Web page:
And it’s not just globalization that is putting intense competitive pressure on individuals and people to reach new heights. What’s going on is part of a deeper trend in the world economy. To see this, Colvin explains in a passage that really deserves to be quoted at length,
we need to take a step back. How many offers of credit cards do you get in the mail every day? Do your kids get them? how about your pet? . . . It’s happening because the world’s financial institutions are awash in money. They literally have more than they know what to do with, and they’re saying: Take some, please!
Those financial institutions aren’t alone. Companies of all kinds have far more money than they need. The cash held by U.S. companies is hitting all-time records. Companies are using some of this money to buy back their own stock at record rates. When a company does this, it’s saying to its investors: We don’t have any good ideas for what to do with this, so here—maybe you do.
These are all manifestations of a much larger phenomenon. For roughly five hundred years—from the explosion of commerce and wealth that accompanied the Renaissance until the late twentieth century—the scarce resource in business was financial capital. If you had it, you had the means to create more wealth, and if you didn’t, you didn’t. That world is now gone. Today, in a change that is historically quite sudden, financial capital is abundant. The scarce resource is no longer money. It’s human ability.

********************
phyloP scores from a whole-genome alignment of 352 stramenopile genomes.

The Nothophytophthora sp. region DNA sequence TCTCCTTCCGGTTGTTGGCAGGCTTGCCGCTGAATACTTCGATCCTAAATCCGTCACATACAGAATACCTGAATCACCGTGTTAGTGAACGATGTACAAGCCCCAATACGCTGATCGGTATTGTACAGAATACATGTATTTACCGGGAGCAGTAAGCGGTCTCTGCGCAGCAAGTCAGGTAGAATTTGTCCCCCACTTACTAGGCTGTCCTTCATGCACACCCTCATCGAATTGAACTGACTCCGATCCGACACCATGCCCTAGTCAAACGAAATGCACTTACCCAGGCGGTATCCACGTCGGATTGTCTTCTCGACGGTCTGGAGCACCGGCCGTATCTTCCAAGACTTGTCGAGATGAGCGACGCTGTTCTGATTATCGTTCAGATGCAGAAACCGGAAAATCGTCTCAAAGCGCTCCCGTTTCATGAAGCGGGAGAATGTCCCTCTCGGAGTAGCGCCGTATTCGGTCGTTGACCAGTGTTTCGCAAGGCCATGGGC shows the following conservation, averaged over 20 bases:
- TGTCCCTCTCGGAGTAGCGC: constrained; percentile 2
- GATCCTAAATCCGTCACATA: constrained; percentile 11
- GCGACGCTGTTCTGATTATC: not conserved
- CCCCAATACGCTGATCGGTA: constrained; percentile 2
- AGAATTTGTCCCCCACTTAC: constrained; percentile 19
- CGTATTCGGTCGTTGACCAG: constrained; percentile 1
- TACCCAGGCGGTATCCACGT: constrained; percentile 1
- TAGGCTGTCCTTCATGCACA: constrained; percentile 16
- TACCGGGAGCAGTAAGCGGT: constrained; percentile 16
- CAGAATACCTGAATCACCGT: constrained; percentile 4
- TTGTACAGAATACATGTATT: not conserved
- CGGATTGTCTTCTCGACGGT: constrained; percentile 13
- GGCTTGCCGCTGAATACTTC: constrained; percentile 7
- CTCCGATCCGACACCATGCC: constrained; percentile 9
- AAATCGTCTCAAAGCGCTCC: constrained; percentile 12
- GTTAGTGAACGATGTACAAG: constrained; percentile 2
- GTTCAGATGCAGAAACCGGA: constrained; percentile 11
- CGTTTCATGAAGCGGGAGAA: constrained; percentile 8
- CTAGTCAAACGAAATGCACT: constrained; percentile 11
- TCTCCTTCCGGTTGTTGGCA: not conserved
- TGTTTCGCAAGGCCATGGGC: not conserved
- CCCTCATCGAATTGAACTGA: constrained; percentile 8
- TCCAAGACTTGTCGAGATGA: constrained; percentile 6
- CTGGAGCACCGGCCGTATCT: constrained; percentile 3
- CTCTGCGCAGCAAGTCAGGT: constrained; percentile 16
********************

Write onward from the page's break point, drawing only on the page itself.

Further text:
(Talent is Overrated was published in 2008. I saw it prominently featured on the prime display tables at the front of the Union Square Barnes and Noble in late December. In a nice bit of comic timing, it had to share a table with Michael Lewis’ Panic, which is, in part, about the massive and terrifying global credit crunch we’re now going through.)
But there’s good news here too: because deliberate practice tends not to be very much fun, you’ll be competing with a lot of people who won’t be able to keep it up.
As for our kids, while starting to train the next generation of business leaders for success at an early age might not sound appealing to some of us, “other societies may not hesitate,” to follow the wisdom contained in books like Talent is Overrated, so
[i]f governments or family in some of these countries decide to focus on turning out managers who are whizzes at age twenty-one and will just keep getting better, we will have to confront that reality and perhaps think again about our own views.
Indeed we might.
Colvin has himself an interesting theme here, and when he’s in Ericsson’s hands, he sometimes manages to bring it to life. Unfortunately, the book’s good qualities are often eclipsed by its more annoying ones. Although many of the examples in the book are drawn from sports and music, Talent is Overrated seems to be targeted very much at the managerial class. If managers read the book and come away with a new commitment to developing human talent in their organizations, so much the better. As for the rest of us, ymmv.